I love to read good things people say about Bangladesh.
I was reading Prof. Justine Cassell's interview, who is the director of CMU HCI research. She traveled 40 countries, yet when asked about them she mentioned wonderful things about Bangladesh.
This is what she said:
What countries have you traveled to?
Well, I’ve probably traveled to forty countries… In 2002-2003, I was on sabbatical, and I had a grant to study young people and the Internet. In one year, I went to twenty-one countries. That was the best year of my life. I spent two weeks in each country. It was so great. As you can tell, I don’t mind being uprooted. I love foreign countries and places I haven’t been before.
I was in really exotic places. I was in a country that was the smallest self-governing country in the world, called Niue. It’s a tiny little island near New Zealand. They only have 562 families in the country. They actually have a lot of people outside the country who are Niuean. But it was so tiny. There was one store in the capital of the country. Well, there was one grocery store. I love that place. I kept extending my stay. First I was supposed to stay only four days, then I stayed seven days, then I stayed ten days. I would’ve stayed longer if I could. It was just so different.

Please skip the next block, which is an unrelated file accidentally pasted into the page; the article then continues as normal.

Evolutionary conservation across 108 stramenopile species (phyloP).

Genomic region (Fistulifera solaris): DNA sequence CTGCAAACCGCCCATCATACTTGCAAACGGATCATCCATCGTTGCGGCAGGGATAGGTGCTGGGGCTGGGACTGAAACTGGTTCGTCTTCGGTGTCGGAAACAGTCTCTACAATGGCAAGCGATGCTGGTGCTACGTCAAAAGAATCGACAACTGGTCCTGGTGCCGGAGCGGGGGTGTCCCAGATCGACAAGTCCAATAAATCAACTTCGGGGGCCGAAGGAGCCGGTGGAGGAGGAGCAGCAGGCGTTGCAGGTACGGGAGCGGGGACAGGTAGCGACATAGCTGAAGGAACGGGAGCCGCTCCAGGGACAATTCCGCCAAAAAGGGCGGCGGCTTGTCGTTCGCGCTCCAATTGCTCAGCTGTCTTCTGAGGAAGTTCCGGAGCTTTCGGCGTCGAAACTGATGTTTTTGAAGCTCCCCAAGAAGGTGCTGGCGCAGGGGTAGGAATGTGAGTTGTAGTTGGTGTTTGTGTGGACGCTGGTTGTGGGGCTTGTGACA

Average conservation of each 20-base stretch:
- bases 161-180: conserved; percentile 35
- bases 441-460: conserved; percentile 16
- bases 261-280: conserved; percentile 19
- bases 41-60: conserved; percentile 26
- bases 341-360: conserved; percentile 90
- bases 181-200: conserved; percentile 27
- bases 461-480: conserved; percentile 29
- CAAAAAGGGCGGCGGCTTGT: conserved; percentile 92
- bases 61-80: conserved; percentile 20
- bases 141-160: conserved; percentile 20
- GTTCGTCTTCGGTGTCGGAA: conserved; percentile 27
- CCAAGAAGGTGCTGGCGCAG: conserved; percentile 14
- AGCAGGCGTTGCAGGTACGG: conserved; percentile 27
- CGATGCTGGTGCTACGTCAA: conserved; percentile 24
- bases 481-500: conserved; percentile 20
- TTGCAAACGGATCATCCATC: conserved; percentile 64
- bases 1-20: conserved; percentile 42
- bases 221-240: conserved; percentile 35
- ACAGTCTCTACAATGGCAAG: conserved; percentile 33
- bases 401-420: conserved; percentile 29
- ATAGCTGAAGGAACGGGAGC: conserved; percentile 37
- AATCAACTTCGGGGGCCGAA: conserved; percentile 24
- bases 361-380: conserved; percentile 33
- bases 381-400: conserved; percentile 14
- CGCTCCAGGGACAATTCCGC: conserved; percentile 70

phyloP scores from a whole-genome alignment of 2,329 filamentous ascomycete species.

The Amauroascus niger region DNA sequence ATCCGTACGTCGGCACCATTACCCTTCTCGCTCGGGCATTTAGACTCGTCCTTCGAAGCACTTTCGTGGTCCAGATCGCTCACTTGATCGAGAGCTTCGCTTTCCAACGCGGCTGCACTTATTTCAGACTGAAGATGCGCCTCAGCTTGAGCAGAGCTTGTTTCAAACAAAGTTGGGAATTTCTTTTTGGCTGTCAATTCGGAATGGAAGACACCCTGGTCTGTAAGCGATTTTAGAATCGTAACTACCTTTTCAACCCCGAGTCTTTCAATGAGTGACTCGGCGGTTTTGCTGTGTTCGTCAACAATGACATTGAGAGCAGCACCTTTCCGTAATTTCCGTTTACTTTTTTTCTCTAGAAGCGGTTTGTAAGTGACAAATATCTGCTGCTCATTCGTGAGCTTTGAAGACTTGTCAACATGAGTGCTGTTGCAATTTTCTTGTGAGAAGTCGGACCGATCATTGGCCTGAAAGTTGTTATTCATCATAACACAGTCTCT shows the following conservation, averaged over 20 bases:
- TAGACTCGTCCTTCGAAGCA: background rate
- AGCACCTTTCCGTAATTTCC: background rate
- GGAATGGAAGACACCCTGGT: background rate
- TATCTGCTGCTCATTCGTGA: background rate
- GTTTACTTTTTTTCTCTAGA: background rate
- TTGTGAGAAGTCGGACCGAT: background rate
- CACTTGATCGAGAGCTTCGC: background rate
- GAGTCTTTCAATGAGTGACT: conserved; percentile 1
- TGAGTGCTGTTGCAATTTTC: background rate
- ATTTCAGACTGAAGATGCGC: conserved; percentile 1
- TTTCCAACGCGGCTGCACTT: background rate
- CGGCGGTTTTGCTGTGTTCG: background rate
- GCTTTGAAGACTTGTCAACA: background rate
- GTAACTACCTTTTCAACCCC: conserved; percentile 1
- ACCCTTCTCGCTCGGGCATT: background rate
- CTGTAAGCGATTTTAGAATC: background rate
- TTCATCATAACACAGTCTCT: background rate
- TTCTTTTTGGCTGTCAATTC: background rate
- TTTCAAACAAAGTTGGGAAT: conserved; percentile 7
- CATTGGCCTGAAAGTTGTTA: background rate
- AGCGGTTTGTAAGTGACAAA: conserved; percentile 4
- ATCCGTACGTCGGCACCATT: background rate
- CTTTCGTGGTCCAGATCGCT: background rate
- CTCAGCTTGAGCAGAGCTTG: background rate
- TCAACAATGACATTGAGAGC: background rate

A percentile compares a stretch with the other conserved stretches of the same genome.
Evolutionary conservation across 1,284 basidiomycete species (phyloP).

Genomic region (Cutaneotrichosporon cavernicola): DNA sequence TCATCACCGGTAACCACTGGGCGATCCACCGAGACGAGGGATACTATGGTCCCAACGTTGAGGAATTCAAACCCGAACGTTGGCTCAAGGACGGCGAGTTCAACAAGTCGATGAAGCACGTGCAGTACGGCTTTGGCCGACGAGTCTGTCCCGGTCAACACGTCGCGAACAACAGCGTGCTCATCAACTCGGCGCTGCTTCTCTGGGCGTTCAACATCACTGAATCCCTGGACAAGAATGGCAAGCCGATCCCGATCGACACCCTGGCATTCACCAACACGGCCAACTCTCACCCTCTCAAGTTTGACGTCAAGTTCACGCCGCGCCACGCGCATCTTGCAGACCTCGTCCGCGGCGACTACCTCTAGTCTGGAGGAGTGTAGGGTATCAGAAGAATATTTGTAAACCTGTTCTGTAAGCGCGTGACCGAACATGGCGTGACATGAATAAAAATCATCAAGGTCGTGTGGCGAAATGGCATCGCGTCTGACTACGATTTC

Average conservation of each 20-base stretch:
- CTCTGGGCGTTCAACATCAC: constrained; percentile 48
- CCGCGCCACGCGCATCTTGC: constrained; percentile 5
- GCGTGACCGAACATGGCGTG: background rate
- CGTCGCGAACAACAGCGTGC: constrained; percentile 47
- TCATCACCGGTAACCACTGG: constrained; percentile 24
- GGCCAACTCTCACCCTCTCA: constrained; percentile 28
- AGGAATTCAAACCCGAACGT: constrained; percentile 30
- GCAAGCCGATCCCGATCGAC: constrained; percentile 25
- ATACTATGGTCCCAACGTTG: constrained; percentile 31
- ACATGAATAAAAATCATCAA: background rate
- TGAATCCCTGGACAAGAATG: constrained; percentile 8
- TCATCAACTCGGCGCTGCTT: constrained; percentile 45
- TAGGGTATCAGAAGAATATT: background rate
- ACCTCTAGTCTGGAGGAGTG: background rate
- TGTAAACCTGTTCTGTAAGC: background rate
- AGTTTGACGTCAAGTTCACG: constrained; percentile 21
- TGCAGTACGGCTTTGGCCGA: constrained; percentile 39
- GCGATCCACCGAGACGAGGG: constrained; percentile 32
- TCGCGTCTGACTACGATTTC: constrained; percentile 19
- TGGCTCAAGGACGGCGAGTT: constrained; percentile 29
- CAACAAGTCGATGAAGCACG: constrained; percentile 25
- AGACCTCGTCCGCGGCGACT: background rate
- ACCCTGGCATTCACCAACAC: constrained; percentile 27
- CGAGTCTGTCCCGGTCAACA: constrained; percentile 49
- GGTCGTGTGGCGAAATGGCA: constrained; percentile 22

I also love going to Bangladesh. I’ve been there three or four times now. I’ve really enjoyed it each time. Once again, it’s really different from anywhere I’ve lived. I’ve been very warmly welcomed, with a tremendous amount of generosity, by people who don’t have a lot of material possessions. I was privileged to hang out with a group of young people who had grown up in the slums of Dhaka and through the innovative thinking of a Bangladeshi photographer had become photographers themselves. Those young people had so much to say about being the subject vs. the object of their own experience – being behind or in front of the camera. It’s a country that floods severely every year, and yet a significant segment of the population is too poor to move from the flooding areas – and so they take their stuff and move to the top of the hill. The young photographers I spent time with – who call themselves “Out of Focus” – took me around the country to see the effects of the floods, and talked to me about the ways in which Bangladesh gets used in the world press as what they called “poverty porn”. And I’m upset when the 7-Eleven doesn’t have whatever I want. It just really gives you a perspective on things.
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